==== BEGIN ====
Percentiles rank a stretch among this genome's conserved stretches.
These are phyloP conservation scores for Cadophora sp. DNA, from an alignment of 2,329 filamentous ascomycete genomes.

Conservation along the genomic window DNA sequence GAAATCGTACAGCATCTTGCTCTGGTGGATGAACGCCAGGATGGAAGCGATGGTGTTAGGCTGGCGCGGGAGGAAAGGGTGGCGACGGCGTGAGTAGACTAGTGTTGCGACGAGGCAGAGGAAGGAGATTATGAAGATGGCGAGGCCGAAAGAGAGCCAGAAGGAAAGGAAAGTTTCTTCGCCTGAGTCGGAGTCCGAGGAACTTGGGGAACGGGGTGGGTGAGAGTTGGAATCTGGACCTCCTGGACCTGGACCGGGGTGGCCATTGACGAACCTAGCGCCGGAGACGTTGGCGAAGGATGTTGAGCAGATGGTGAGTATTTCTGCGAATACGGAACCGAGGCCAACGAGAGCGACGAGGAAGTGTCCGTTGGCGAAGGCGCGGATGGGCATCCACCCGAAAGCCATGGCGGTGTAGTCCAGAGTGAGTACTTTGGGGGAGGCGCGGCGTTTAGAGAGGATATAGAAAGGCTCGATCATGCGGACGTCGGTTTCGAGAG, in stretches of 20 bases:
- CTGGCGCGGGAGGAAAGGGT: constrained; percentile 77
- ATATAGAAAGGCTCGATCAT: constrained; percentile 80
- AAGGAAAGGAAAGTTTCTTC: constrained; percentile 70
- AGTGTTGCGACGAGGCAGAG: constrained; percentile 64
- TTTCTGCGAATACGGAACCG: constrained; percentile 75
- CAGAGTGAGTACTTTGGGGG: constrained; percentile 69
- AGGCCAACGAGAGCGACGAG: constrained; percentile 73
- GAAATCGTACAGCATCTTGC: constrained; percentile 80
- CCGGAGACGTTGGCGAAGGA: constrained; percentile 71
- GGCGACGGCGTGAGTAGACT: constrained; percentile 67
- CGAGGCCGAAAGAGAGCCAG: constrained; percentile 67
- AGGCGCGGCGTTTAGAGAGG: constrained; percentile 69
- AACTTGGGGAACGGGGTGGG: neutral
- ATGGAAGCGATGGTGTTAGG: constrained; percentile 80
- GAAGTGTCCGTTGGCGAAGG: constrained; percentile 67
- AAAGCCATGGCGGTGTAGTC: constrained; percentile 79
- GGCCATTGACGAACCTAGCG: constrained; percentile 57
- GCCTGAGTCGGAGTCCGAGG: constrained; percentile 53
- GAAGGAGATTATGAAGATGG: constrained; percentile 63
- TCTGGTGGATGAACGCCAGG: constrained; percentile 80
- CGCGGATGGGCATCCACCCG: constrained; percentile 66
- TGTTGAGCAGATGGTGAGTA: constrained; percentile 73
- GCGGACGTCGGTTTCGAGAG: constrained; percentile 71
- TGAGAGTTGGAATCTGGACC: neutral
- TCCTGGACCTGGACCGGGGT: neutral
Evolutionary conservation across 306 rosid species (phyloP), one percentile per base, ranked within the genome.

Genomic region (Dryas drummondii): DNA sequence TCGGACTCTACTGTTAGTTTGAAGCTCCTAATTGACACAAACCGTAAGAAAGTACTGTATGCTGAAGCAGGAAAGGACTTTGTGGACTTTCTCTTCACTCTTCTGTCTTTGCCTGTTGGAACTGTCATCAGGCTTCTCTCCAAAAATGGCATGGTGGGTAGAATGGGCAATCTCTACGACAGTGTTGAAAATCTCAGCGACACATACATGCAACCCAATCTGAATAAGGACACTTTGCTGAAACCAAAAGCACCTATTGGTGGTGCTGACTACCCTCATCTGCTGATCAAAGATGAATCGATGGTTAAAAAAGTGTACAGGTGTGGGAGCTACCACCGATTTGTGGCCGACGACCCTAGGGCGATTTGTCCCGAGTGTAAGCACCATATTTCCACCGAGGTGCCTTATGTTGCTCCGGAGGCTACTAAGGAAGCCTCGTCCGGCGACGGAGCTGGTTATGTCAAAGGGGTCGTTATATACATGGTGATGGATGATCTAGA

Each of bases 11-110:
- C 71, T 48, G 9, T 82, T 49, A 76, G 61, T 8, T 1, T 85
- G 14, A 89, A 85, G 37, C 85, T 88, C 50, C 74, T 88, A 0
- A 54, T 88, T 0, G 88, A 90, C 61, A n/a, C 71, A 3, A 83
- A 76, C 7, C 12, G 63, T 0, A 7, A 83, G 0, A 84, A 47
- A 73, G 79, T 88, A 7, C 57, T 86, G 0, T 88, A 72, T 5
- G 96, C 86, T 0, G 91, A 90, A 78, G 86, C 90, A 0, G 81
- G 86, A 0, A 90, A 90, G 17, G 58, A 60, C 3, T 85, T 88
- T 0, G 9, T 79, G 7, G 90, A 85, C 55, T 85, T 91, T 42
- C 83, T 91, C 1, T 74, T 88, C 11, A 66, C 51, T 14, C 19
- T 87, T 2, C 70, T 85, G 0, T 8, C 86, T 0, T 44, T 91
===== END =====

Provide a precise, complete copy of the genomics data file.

Percentiles rank a stretch among this genome's conserved stretches.
These are phyloP conservation scores for Cadophora sp. DNA, from an alignment of 2,329 filamentous ascomycete genomes.

Conservation along the genomic window DNA sequence GAAATCGTACAGCATCTTGCTCTGGTGGATGAACGCCAGGATGGAAGCGATGGTGTTAGGCTGGCGCGGGAGGAAAGGGTGGCGACGGCGTGAGTAGACTAGTGTTGCGACGAGGCAGAGGAAGGAGATTATGAAGATGGCGAGGCCGAAAGAGAGCCAGAAGGAAAGGAAAGTTTCTTCGCCTGAGTCGGAGTCCGAGGAACTTGGGGAACGGGGTGGGTGAGAGTTGGAATCTGGACCTCCTGGACCTGGACCGGGGTGGCCATTGACGAACCTAGCGCCGGAGACGTTGGCGAAGGATGTTGAGCAGATGGTGAGTATTTCTGCGAATACGGAACCGAGGCCAACGAGAGCGACGAGGAAGTGTCCGTTGGCGAAGGCGCGGATGGGCATCCACCCGAAAGCCATGGCGGTGTAGTCCAGAGTGAGTACTTTGGGGGAGGCGCGGCGTTTAGAGAGGATATAGAAAGGCTCGATCATGCGGACGTCGGTTTCGAGAG, in stretches of 20 bases:
- CTGGCGCGGGAGGAAAGGGT: constrained; percentile 77
- ATATAGAAAGGCTCGATCAT: constrained; percentile 80
- AAGGAAAGGAAAGTTTCTTC: constrained; percentile 70
- AGTGTTGCGACGAGGCAGAG: constrained; percentile 64
- TTTCTGCGAATACGGAACCG: constrained; percentile 75
- CAGAGTGAGTACTTTGGGGG: constrained; percentile 69
- AGGCCAACGAGAGCGACGAG: constrained; percentile 73
- GAAATCGTACAGCATCTTGC: constrained; percentile 80
- CCGGAGACGTTGGCGAAGGA: constrained; percentile 71
- GGCGACGGCGTGAGTAGACT: constrained; percentile 67
- CGAGGCCGAAAGAGAGCCAG: constrained; percentile 67
- AGGCGCGGCGTTTAGAGAGG: constrained; percentile 69
- AACTTGGGGAACGGGGTGGG: neutral
- ATGGAAGCGATGGTGTTAGG: constrained; percentile 80
- GAAGTGTCCGTTGGCGAAGG: constrained; percentile 67
- AAAGCCATGGCGGTGTAGTC: constrained; percentile 79
- GGCCATTGACGAACCTAGCG: constrained; percentile 57
- GCCTGAGTCGGAGTCCGAGG: constrained; percentile 53
- GAAGGAGATTATGAAGATGG: constrained; percentile 63
- TCTGGTGGATGAACGCCAGG: constrained; percentile 80
- CGCGGATGGGCATCCACCCG: constrained; percentile 66
- TGTTGAGCAGATGGTGAGTA: constrained; percentile 73
- GCGGACGTCGGTTTCGAGAG: constrained; percentile 71
- TGAGAGTTGGAATCTGGACC: neutral
- TCCTGGACCTGGACCGGGGT: neutral
Evolutionary conservation across 306 rosid species (phyloP), one percentile per base, ranked within the genome.

Genomic region (Dryas drummondii): DNA sequence TCGGACTCTACTGTTAGTTTGAAGCTCCTAATTGACACAAACCGTAAGAAAGTACTGTATGCTGAAGCAGGAAAGGACTTTGTGGACTTTCTCTTCACTCTTCTGTCTTTGCCTGTTGGAACTGTCATCAGGCTTCTCTCCAAAAATGGCATGGTGGGTAGAATGGGCAATCTCTACGACAGTGTTGAAAATCTCAGCGACACATACATGCAACCCAATCTGAATAAGGACACTTTGCTGAAACCAAAAGCACCTATTGGTGGTGCTGACTACCCTCATCTGCTGATCAAAGATGAATCGATGGTTAAAAAAGTGTACAGGTGTGGGAGCTACCACCGATTTGTGGCCGACGACCCTAGGGCGATTTGTCCCGAGTGTAAGCACCATATTTCCACCGAGGTGCCTTATGTTGCTCCGGAGGCTACTAAGGAAGCCTCGTCCGGCGACGGAGCTGGTTATGTCAAAGGGGTCGTTATATACATGGTGATGGATGATCTAGA

Each of bases 11-110:
- C 71, T 48, G 9, T 82, T 49, A 76, G 61, T 8, T 1, T 85
- G 14, A 89, A 85, G 37, C 85, T 88, C 50, C 74, T 88, A 0
- A 54, T 88, T 0, G 88, A 90, C 61, A n/a, C 71, A 3, A 83
- A 76, C 7, C 12, G 63, T 0, A 7, A 83, G 0, A 84, A 47
- A 73, G 79, T 88, A 7, C 57, T 86, G 0, T 88, A 72, T 5
- G 96, C 86, T 0, G 91, A 90, A 78, G 86, C 90, A 0, G 81
- G 86, A 0, A 90, A 90, G 17, G 58, A 60, C 3, T 85, T 88
- T 0, G 9, T 79, G 7, G 90, A 85, C 55, T 85, T 91, T 42
- C 83, T 91, C 1, T 74, T 88, C 11, A 66, C 51, T 14, C 19
- T 87, T 2, C 70, T 85, G 0, T 8, C 86, T 0, T 44, T 91